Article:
In taking a stand against bullying, the Welsh Rugby Union also demonstrated the warning of Luke 8:17: “For there is nothing hidden that will not be disclosed, and nothing concealed that will not be known or brought out into the open.” An online profile can create a perceived sense of anonymity, often bringing out ugliness in a person that would never manifest with an exposed identity. This is why the term “troll” is so appropriate to describe this kind of online behavior. A troll in the mythological definition, is ugly and scary under the cover of darkness, but turns to stone when exposed to the sunlight. In publishing those screenshots, the WRU exposed these trolls, disarming them of their power.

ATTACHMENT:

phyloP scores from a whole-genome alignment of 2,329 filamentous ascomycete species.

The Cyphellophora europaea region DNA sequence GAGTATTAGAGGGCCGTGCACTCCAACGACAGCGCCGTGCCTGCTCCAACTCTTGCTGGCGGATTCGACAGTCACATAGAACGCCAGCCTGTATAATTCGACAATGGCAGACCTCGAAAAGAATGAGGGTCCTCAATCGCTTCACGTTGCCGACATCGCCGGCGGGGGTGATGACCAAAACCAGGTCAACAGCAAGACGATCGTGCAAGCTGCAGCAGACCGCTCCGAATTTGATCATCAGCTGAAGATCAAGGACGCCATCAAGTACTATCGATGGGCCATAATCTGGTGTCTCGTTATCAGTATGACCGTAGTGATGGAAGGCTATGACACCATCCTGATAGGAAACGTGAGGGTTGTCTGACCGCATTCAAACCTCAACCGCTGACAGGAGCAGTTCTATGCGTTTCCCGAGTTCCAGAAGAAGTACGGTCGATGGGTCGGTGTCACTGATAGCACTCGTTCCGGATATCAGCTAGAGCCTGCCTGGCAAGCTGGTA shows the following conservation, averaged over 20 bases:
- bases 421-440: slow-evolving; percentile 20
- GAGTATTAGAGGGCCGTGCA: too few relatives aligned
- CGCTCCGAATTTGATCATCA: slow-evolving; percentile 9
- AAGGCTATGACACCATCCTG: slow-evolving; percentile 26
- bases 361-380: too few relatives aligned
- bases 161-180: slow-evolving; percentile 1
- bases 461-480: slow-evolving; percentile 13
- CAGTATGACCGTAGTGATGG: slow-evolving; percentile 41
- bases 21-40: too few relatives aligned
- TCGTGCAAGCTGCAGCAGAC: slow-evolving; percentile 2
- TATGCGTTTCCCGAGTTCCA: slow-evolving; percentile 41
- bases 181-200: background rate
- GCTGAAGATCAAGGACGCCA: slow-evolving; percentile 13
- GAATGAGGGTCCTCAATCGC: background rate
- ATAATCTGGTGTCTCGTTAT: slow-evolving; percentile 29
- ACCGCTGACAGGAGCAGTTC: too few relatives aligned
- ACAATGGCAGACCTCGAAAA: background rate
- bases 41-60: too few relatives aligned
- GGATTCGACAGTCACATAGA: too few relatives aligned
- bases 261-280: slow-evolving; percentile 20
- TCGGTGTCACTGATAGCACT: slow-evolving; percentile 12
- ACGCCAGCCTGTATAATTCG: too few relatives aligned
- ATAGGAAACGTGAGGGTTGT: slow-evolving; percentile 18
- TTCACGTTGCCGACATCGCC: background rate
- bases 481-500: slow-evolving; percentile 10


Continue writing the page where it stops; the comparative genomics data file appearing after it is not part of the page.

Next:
Reflecting on the tournament, and particularly its harrowing final week, Coach Pivoc said it was a “very special Six Nations Tournament for the whole group, and one we’re going to be very proud of when we look back.” From an athletic standpoint, Wales certainly has much to be proud of, but at the end of it all, this Welsh victory is a little sweeter, because the victory goes deeper than a trophy and the fruit of their efforts, more lasting than points.